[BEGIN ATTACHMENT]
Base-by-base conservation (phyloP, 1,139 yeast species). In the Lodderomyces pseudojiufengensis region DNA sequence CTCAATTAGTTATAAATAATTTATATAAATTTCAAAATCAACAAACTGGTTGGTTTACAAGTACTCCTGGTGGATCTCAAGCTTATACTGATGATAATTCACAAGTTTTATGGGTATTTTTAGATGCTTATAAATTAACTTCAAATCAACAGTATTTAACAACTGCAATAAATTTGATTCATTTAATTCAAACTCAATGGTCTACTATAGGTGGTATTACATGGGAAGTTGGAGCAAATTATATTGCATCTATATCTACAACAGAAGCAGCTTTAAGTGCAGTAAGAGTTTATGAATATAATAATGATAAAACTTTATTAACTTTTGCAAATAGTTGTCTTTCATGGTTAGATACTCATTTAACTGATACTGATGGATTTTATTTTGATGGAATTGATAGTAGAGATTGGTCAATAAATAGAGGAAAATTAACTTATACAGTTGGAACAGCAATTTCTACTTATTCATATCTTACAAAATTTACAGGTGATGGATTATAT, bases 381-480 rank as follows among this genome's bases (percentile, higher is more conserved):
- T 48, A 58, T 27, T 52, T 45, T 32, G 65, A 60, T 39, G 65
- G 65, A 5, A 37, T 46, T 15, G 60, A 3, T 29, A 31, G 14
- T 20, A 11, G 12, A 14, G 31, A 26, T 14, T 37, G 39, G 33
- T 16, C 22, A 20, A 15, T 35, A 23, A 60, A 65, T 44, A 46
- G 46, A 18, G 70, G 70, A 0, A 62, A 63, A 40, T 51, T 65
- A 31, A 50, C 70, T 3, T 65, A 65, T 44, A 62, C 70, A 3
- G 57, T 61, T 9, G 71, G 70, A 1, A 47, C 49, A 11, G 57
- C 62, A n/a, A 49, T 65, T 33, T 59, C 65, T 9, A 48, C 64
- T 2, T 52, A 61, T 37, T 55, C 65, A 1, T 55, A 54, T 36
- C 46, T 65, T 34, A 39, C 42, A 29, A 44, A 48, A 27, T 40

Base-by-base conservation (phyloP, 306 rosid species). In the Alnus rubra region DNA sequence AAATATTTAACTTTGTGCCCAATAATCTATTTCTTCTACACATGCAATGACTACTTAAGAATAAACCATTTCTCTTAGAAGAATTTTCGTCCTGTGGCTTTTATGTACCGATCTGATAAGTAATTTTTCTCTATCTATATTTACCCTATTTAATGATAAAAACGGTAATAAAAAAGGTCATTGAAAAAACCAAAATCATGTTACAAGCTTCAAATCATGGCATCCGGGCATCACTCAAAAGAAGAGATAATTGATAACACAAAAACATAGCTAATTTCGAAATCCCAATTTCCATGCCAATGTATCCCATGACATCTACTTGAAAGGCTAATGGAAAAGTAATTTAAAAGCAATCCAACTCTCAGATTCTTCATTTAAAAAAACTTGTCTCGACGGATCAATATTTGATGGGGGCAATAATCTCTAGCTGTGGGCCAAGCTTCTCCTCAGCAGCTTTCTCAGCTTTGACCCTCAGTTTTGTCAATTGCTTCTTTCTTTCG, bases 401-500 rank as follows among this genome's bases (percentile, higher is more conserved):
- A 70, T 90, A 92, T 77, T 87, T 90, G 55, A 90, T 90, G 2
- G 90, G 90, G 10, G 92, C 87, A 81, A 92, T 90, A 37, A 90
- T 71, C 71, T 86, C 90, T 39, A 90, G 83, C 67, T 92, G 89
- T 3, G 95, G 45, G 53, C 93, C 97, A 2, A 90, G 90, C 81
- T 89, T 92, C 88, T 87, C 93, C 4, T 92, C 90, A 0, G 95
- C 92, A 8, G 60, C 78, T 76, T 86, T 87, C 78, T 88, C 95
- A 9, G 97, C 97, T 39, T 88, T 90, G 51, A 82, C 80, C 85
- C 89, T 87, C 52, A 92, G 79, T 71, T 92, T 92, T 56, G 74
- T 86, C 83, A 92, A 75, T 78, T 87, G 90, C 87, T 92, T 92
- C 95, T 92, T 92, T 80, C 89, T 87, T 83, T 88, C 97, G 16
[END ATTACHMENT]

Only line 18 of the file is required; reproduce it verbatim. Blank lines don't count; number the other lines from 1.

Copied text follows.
- C 92, A 8, G 60, C 78, T 76, T 86, T 87, C 78, T 88, C 95